Plutonium is formed when uranium-238 captures a neutron and rapidly decays to neptunium-239 and then plutonium-239. All reactors produce some plutonium, although breeder reactor are designed especially to do so. Plutonium-239 has a half-life of 24,000 years and is a strong alpha emitter. Comparatively speaking, plutonium is not nearly as dangerous as many other radioisotopes, including some natural ones like radium-226. However, it can be quite toxic if it is ingested or inhaled and the longer half-life means that disposing of plutonium presents concerns about the long-term stability of a site.

But there’s another way to get rid of plutonium which can turn a waste product into an asset. Plutonium is fissionable and thus can be used as reactor fuel. It can be burned in a standard lightwater reactor in the form of MOX (mixed oxide) fuel or it can be burned with even higher effeciency in a fast neutron reactor. This not only reduces material to be disposed of but increases the effeciency of the fuel cycle, possibly by up to 200 times, if all the avaliable energy is extracted by plutonium breeding and recovery.

One thing the plutonium from a standard power reactor is NOT suitable for, however is weaponry. This is because it contains too high a ratio of plutonium-240 to plutonium-239. Although plutonoum-240 is not a problem for reactors, it is a neutron emitter, which in a bomb, would cause the reaction to start too soon and the weapon to “fizzle” and fail. Weapons grade plutonium must contain at least 80% plutonium-239, but most reactor grade plutonium contains less than 70% plutonium-239. It is theoretically possible to build a weapon from reactor grade plutonium and the possibility was demonstrated by nuclear experiments in the 1970′s, however doing so requires a highly efficient weapon design, is extremely unreliable and suffers from reduced yield. In general, such material is very difficult to weaponize and would probably not be worth the effort even when compared to construction of a purpose-built weapons grade breeder reactor.

Minor Actinides: <1%

Minor Actinides are heavy elements other than uranium and plutonium which are the result of neutron capture, usually by plutonium which does not fission. They include neptunium, americium and curium. The amount present in spent fuel will vary but is higher in reactors which have high levels of plutonium. They generally have halflives of a few decades or more and are therefore somewhat hazardous, but only when highly concentrated. They are able to fission and can be used in standard thermal reactors, but they are more easily and efficiently fissioned in fast neutron reactors. In some cases, these isotopes are also useful in a concentrated form for use as a neutron source or for industrial radiation sources. Americium-241 is commonly used in industry as well as in smoke detectors. Californium isotopes such as Ca-252 are commonly used as neutron sources.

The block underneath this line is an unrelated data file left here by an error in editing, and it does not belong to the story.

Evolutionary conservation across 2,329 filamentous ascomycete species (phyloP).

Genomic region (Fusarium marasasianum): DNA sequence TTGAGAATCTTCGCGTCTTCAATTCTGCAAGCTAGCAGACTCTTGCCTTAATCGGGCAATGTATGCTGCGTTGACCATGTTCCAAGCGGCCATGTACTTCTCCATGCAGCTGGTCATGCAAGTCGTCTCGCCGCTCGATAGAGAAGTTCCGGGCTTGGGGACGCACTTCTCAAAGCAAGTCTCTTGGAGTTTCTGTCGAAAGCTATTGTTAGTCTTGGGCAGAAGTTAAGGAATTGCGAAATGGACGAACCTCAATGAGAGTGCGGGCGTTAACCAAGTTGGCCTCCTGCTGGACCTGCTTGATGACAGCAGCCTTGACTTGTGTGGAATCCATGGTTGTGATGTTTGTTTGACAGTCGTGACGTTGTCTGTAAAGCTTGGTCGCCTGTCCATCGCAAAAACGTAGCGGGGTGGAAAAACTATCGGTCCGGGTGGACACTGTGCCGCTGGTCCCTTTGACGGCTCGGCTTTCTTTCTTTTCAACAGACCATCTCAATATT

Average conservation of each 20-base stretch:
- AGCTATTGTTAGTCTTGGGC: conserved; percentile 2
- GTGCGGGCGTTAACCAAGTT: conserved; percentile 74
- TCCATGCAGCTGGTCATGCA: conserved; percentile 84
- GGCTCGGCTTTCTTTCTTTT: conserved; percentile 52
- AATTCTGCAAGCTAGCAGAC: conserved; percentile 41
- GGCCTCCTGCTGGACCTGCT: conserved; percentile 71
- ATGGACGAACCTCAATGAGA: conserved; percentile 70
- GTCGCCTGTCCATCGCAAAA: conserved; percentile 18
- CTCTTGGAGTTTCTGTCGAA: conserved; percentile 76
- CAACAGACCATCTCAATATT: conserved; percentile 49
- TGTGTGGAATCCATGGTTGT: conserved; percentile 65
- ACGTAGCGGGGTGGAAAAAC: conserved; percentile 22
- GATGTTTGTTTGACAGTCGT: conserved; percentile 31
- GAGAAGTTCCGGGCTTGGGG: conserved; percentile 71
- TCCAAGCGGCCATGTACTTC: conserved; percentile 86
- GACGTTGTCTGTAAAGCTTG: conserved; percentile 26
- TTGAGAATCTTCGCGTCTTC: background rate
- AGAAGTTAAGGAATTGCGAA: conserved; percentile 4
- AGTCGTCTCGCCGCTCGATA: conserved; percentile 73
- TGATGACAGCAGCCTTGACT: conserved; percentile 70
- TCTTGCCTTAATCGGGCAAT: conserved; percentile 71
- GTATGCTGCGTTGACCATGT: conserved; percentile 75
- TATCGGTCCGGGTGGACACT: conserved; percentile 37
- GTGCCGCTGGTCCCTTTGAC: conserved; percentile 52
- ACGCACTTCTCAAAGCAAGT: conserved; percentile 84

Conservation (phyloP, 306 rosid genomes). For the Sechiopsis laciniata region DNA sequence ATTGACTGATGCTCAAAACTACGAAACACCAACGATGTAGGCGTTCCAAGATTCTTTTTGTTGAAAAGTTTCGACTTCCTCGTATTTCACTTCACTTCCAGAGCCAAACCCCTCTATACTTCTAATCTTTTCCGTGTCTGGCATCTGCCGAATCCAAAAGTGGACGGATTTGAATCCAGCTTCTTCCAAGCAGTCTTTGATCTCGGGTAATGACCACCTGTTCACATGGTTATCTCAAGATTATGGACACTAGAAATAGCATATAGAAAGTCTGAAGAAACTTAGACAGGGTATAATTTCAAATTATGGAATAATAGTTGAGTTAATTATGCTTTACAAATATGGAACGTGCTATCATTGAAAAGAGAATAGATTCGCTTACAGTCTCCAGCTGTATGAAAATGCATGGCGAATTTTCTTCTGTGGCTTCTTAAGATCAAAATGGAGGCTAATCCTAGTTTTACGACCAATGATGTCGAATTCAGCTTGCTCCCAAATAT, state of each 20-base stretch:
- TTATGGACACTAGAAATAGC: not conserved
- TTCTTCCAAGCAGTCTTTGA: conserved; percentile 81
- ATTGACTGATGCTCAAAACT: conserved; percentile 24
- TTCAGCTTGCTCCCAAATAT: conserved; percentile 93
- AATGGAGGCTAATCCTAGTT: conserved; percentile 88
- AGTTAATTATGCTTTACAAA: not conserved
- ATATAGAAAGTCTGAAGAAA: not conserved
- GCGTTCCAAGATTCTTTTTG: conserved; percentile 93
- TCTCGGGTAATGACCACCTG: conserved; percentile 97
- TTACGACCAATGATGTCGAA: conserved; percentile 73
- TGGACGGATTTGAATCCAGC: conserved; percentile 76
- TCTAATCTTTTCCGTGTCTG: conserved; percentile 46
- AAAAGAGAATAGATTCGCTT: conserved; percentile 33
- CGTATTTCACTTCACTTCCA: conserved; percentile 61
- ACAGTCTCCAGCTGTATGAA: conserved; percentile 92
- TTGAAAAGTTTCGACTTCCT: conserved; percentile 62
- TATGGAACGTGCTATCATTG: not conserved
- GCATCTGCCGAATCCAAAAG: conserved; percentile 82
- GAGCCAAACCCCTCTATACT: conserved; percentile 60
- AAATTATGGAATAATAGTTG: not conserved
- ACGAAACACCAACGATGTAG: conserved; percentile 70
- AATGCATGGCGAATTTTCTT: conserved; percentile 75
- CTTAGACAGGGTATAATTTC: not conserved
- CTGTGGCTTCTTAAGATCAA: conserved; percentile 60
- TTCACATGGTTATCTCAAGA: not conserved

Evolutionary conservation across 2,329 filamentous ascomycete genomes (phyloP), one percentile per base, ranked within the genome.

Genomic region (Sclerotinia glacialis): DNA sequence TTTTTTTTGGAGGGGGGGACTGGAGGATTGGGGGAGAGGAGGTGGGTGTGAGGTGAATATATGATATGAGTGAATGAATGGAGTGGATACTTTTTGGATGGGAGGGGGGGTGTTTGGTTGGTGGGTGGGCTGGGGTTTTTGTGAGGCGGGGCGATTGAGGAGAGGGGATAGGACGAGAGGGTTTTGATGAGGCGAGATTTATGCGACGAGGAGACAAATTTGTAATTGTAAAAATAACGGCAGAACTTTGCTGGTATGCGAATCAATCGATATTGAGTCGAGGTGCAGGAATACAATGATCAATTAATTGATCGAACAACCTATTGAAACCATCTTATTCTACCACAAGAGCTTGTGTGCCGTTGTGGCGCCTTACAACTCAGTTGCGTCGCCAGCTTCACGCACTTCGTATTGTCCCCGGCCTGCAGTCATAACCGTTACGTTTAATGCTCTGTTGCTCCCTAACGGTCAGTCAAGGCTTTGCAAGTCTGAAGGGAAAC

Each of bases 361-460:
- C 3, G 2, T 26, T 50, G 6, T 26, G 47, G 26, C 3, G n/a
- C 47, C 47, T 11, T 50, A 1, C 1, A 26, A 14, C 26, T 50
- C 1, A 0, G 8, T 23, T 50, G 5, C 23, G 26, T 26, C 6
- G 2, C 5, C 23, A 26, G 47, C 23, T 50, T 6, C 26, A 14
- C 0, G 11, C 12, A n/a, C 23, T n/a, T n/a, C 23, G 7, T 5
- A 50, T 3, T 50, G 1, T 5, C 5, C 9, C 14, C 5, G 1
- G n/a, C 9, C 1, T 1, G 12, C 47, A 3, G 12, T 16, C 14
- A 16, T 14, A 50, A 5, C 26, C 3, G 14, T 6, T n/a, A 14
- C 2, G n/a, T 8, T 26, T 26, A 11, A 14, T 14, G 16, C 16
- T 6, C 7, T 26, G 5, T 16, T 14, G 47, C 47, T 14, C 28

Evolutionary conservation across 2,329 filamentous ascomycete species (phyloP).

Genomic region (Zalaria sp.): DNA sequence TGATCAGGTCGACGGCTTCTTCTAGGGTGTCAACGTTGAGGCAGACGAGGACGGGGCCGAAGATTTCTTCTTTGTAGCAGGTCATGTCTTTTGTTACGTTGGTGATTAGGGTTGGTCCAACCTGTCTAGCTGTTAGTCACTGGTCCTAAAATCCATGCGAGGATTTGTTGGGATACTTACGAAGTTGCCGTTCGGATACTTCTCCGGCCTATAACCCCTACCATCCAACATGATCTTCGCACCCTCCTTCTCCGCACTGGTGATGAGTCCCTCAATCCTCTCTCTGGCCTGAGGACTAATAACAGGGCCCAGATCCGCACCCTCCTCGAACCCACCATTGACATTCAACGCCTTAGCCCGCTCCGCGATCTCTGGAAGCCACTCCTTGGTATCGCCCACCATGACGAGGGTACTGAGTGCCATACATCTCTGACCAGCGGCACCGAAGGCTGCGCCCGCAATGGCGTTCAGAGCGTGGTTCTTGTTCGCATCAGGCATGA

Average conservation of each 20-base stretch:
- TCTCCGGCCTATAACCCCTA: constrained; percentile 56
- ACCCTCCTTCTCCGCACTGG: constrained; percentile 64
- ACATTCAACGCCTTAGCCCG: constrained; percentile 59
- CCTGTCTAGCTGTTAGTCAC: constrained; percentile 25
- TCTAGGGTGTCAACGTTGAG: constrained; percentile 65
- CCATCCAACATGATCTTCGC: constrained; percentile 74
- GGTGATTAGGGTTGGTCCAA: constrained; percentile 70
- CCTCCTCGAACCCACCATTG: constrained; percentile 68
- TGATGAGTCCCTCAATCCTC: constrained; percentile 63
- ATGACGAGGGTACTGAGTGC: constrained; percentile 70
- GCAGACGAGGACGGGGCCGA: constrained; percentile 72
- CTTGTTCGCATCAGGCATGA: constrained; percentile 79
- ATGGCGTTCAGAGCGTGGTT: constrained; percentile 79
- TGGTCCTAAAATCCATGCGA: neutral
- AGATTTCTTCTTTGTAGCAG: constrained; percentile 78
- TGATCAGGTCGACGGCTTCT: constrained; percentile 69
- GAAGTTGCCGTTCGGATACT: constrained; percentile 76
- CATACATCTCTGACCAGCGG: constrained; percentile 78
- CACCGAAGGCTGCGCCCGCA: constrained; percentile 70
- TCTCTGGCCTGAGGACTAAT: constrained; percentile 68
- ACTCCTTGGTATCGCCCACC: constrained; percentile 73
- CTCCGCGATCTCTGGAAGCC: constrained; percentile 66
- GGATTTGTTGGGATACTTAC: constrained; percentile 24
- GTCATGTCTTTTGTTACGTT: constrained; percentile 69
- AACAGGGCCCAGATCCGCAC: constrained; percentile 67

Fission Byproducts: About 3%

These are the materials which result from the actual fission of heavy element atoms. Each time a uranium or plutonium atom splits, it results in two new atoms. The new materials vary in type but tend to have an atomic mass around 80 to 100 or 130 to 150. A few of these are actually stable but most are radioactive and have varying half-lives. Fission products can be loosely categorized into three major groups:

Short-lived: The vast majority of fission products have relatively short half-lives of a year or less. These isotopes are highly radioactive and contribute to the vast majority of the radioactivity in freshly used fuel. They are quite hazardous and can can be dangerous to be exposed to even for a short period of time without shielding. However, they are not a disposal problem because of the short half life of the materials. Since the shortest lived isotopes are also the most radioactive, the spent fuel will rapidly loose most of its radioactivity and be less than 1% as radioactive after one year as it was to begin with. Simply allowing the spent fuel to decay for a period of a few years or more will eliminate these highly radioactive materials.

Medium-lived: These are the fissio n byproducts which have a half life of more than a year or two but less than centuries. These makeup about 10%-20% of the total fission byproduct yield. These can be something of a hazard, especially when highly concentrated. However, they still are long-lived enough that they require disposal of some type. Generally about 300 years is all that is needed to assure that they have been nearly eliminated from any waste material and the material is no longer any more hazardous than natural uranium ore. From a geological standpoint this is a very short period and it is not difficult to assure that a geological formation will remain stable for such periods of time.